Josh uses it like it was intended, taking it off-road and keeping it as true to the original as he can. The addition of power steering is a notable exception, but if that’s what it takes to make it drivable day to day, far be it from us to pass judgement. Especially when he actually takes it off the beaten path and up to long-forgotten sites like the ghost town that is Boulder City, ID. Hear his story in the video above.

«One of my favorite things about this vehicle is the total pure utility of it,» says Josh Commons, «…the only creature comforts—apart from a heater—is that the seats are padded.»

Built to be rugged, long-lasting, dependable, and easy-to-repair, the Toyota FJ40 has earned a reputation for being one of the world’s best vehicles for going off-road, anywhere, any time. Family owned since 1992, Commons had it for 10 years before selling it to his sister, who sold it to their parents. After a time, it was passed back to Josh and hasn’t left his possession since.

«I’ve owned it long enough to go full cycle to where the brakes and the wheel cylinders wore out and needed to be rebuilt,» Commons says. «You’re turning the same screw you turned 20 years ago…it’s kind of special.»

8,000 feet up, Commons takes us to the beautiful mining ghost town, Boulder City. Not many vehicles—let alone off-roaders—can survive the journey, but the FJ40 almost makes it look like a piece of cake.

«I don’t see these as disposable, I see them as infinitely rebuildable,» he says. «It’s definitely an heirloom now.»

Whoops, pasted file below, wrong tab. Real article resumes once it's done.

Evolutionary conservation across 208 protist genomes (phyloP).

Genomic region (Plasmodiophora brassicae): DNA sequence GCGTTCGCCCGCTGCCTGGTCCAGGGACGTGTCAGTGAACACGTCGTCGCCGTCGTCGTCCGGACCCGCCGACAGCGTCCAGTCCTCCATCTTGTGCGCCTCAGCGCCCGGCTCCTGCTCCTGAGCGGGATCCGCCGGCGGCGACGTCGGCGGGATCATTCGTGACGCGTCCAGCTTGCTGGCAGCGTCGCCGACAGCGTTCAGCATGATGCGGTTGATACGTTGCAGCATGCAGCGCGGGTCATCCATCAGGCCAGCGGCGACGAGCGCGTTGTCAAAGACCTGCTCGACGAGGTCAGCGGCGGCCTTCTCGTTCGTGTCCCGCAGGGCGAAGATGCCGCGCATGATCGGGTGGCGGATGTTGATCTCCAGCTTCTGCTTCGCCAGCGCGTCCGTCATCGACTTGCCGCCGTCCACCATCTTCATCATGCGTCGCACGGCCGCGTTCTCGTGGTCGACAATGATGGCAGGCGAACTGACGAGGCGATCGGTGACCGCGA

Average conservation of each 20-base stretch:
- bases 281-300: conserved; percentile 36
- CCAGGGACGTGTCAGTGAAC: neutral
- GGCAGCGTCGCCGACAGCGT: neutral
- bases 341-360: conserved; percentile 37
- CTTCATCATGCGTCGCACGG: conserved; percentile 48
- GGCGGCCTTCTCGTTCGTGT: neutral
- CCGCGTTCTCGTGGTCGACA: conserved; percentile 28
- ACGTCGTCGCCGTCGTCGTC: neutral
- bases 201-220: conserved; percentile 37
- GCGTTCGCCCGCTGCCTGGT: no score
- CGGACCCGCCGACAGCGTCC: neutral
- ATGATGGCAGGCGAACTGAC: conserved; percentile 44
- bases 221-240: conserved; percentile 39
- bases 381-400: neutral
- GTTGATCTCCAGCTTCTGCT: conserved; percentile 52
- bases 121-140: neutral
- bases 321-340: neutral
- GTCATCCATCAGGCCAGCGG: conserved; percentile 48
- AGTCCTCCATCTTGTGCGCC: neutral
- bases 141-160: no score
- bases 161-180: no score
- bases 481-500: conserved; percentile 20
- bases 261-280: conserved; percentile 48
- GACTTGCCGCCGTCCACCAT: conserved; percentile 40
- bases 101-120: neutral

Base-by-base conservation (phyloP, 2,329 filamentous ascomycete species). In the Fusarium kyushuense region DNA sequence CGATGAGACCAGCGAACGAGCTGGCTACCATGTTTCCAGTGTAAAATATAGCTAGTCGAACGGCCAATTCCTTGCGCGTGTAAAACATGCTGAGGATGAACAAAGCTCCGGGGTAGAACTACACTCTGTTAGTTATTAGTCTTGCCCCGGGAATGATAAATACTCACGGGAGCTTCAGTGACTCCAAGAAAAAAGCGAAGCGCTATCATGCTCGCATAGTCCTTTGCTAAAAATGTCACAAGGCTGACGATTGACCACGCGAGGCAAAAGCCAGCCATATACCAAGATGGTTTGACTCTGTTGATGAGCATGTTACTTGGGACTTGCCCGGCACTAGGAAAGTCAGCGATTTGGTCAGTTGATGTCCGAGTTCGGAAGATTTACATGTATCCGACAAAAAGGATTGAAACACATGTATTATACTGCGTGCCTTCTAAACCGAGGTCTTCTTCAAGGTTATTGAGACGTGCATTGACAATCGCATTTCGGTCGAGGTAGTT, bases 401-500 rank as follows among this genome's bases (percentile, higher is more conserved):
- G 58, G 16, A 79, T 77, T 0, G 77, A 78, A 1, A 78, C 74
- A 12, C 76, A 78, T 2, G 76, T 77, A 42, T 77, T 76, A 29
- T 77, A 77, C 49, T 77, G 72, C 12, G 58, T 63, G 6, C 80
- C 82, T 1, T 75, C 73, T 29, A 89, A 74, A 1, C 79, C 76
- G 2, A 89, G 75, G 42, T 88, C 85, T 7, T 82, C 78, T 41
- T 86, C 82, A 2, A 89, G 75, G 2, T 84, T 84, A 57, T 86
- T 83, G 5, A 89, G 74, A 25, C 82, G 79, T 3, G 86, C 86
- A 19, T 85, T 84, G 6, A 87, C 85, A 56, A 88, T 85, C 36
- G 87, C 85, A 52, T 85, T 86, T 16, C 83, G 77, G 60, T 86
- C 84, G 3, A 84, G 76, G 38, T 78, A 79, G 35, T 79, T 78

Petrolicious relives history with Stirling Moss and his Mercedes SLR

Few triumphs have inspired drivers like Sir Stirling Moss’ victory at the 1955 Mille Miglia. Then just 25 years old, driver Moss and co-driver Denis Jenkinson roared through 992 miles of Italian countryside in just 10 hours, 7 minutes and 48 seconds. Average speed? 98.53 miles per hour.

Here, Moss tells the story of his victory in his own words.

“Once the flag fell, I went flat out,” said Moss. “Obviously, when I’d see a car I caught up with, I really felt great about it, but I had no idea of the enormity of what it meant to myself because it’s really—it’s quite the thing to have on your CV.”
Finishing ahead of the then-two times Grand Prix World Champion Juan Manuel Fangio, Moss’ achievement has long since been labeled “The greatest race”—a title that probably won’t be applied to any other motorsport event ever again. The 1955 Mille Miglia had it all: incredible drivers, now-iconic machines like the Mercedes-Benz 300 SLR #722, and a harrowing course that was dangerous beyond belief.

How dangerous? Moss said he had to wiggle the car from left to right on the road so that spectators would take a few steps back as he flew through the often small Italian towns along the route.

“Oh, I’m certain it’s my greatest win,” said Moss. “I can’t think of any other car in the world that would have given me the opportunity to achieve the speeds we did.”

Called SLR for Sport Leicht-Rennen (“Sport Light-Racing” in English) the 300 SLR was the world’s most advanced race car of its time: direct fuel-injected straight-8 engine, roughly 310 horsepower, and a top speed of around 180 mph (290 km/h).

“The 722 is a really strong car…” said Moss. “The fact the car’s really old doesn’t matter—that car, the way it is now, I reckon we’d beat any other cars, anyway!”